The president's declaration marks a potential turn in his administration's strategy on North Korea, which had focused on ramping up international economic and political pressure on Kim, especially from China, on which North Korea's economy relies heavily. Trump had personally lobbied Chinese President Xi Jinping to take stronger action on Chinese banks and other entities that do business with North Korea during a summit in Florida in April. The president went so far as to say he would not take stronger steps on China over trade disputes in part because of Xi's willingness to help on North Korea.
Trump also had opened the door for potential direct talks with Kim, saying in an interview two months ago that he'd be “honored” to meet the North Korean leader under the right circumstances. But Tuesday, White House press secretary Sean Spicer said the White House is “clearly moving further away” from engagement in the wake of Warmbier's death.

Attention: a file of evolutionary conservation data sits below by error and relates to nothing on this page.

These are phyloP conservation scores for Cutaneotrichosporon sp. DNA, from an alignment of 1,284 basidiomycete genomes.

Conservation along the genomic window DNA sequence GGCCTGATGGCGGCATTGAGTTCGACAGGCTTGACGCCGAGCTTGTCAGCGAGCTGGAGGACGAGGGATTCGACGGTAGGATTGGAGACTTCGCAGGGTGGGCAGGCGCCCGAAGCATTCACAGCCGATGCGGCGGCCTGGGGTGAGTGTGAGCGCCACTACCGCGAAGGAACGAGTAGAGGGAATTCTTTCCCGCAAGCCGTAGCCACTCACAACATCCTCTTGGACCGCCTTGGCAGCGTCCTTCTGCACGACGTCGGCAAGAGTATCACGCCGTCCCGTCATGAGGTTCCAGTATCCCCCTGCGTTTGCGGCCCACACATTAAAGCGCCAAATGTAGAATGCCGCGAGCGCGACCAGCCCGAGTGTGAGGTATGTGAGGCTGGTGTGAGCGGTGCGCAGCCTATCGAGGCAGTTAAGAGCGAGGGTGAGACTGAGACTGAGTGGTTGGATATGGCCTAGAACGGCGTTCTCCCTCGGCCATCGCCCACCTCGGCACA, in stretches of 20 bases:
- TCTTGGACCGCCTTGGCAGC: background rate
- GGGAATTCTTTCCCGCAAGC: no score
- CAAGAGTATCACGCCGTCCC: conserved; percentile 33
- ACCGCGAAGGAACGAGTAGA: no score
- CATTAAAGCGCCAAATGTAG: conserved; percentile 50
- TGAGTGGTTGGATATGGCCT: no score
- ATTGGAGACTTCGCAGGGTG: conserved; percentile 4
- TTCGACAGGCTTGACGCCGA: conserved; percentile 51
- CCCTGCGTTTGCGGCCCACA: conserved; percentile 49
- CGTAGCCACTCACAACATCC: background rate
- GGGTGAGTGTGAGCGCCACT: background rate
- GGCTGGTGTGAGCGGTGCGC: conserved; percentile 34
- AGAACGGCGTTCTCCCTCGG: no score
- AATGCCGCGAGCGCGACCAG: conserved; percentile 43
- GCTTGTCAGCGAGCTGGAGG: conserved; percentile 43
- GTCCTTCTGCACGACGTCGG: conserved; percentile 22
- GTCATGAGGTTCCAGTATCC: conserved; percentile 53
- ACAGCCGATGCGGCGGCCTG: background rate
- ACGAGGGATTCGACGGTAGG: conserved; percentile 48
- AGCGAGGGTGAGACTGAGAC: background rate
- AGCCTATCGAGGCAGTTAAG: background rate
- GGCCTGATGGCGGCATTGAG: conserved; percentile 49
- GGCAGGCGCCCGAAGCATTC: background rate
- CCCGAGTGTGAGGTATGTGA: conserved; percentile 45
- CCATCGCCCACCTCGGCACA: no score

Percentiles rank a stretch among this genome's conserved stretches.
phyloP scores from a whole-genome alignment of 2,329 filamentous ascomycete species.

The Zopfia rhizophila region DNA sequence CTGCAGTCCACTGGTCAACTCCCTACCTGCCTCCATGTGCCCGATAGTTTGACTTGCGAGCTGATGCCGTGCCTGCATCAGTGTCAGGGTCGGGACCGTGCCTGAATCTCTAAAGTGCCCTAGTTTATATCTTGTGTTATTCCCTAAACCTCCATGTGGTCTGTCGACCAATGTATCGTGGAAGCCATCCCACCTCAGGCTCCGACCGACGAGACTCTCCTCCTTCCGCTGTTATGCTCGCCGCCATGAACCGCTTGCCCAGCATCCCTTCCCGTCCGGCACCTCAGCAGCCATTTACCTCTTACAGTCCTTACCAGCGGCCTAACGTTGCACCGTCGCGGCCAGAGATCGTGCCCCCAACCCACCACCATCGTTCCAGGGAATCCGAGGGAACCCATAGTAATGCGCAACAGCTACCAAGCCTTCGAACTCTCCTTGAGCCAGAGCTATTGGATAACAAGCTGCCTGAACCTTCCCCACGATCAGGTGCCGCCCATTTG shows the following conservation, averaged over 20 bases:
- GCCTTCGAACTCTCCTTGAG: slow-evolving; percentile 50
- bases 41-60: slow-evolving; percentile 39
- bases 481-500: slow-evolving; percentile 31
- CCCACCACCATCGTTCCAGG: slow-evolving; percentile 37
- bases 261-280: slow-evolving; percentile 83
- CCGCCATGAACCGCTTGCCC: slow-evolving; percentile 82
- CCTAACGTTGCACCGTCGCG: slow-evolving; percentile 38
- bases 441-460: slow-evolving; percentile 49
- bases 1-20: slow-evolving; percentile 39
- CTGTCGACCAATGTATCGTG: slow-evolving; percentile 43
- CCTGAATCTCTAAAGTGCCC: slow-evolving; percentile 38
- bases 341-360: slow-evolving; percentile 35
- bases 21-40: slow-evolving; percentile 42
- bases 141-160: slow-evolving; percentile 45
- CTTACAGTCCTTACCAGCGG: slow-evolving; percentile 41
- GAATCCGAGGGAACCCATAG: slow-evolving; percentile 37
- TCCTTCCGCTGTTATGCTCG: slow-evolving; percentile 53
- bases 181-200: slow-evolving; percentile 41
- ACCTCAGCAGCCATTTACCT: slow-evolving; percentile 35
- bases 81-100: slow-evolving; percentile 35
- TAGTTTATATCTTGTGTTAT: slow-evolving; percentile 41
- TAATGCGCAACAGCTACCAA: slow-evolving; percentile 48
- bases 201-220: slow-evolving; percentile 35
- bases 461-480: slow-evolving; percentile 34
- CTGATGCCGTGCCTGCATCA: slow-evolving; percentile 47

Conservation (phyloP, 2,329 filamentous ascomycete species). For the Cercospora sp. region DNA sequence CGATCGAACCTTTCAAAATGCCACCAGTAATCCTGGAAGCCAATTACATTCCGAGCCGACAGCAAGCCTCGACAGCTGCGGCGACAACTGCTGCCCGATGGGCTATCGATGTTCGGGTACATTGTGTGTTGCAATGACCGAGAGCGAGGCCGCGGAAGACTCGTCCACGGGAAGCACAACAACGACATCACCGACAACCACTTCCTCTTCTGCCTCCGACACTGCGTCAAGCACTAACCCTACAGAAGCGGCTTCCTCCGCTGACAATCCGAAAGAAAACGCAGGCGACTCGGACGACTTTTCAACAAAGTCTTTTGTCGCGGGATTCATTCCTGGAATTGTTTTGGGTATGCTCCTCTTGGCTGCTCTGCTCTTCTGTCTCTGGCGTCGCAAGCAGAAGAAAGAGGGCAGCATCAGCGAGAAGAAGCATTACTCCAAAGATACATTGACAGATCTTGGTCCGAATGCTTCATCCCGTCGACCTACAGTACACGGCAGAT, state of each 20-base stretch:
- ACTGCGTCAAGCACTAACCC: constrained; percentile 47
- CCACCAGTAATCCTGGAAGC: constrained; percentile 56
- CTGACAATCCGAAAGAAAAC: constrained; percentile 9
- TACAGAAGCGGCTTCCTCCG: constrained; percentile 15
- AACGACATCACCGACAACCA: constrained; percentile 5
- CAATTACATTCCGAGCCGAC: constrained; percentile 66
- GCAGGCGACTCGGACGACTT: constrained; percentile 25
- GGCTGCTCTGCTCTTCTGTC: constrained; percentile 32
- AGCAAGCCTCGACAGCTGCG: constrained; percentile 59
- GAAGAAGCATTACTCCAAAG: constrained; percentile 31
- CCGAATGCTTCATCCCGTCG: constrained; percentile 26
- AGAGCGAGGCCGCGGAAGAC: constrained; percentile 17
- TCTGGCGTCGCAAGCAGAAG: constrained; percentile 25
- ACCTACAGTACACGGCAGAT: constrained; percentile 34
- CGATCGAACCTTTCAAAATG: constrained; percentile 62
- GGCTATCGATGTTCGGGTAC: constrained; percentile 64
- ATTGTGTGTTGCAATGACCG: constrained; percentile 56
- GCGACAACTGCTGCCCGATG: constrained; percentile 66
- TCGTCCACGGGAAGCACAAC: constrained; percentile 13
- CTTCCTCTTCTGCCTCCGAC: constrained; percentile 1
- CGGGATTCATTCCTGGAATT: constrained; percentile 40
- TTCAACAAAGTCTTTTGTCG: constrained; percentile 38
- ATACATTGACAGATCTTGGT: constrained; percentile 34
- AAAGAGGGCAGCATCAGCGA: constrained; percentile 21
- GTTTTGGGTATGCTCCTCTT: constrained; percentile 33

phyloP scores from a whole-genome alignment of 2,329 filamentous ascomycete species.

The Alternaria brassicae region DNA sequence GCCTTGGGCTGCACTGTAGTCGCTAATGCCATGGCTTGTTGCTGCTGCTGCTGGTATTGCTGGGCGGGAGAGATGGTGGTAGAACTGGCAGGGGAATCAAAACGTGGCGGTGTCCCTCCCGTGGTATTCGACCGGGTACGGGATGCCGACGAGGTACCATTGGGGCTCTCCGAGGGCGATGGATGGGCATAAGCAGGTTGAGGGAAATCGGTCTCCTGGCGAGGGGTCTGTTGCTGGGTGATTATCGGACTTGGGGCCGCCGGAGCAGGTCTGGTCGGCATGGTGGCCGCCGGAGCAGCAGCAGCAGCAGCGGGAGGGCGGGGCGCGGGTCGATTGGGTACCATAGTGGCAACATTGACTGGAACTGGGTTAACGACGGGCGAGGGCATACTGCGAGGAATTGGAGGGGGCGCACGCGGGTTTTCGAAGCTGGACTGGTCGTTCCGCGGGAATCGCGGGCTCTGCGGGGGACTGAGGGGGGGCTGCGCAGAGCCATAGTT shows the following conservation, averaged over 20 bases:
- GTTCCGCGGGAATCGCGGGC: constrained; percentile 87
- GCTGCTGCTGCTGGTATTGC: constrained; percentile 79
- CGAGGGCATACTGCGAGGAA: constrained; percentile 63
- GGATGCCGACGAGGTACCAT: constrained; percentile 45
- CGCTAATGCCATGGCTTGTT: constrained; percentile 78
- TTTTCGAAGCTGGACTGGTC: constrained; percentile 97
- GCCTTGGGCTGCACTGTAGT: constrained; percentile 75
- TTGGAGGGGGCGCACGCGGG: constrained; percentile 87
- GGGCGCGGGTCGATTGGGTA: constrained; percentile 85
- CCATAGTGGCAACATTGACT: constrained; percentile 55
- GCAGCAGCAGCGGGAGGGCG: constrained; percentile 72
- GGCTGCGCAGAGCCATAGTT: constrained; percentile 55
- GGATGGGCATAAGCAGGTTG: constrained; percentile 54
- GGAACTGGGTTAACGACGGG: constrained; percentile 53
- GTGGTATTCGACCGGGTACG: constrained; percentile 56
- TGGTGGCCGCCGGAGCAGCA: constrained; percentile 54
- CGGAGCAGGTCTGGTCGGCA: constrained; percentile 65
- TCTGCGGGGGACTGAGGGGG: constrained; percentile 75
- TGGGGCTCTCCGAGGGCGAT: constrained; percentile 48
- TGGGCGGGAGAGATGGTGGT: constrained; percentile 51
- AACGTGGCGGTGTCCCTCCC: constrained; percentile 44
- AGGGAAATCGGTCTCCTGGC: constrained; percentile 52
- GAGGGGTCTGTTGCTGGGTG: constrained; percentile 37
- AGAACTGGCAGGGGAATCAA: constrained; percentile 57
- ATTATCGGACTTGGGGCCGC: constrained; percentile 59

“It should never, ever be allowed to happen,” Trump said of Warmbier's experience and death during brief remarks in the Oval Office, before sideswiping the efforts his predecessor Barack Obama’s administration to free Warmbier: “And frankly, if he were brought home sooner, I think the results would have been a lot different.”
Foreign policy experts have questioned China's willingness and ability to alter the Kim regime's behavior.
“I think they have limited capacity to do something, and I think they feel the weight of expectations beginning to burden them,” said Christopher Hill, who led the U.S. delegation in the six-party talks with North Korea during the George W. Bush administration.
“Now the problem is they are really at a loss to come up with something short of direct action, which they were never prepared to engage in. I'm sure there's a lot of serious thinking in China on this. It's important for the Trump administration to keep the heat on.”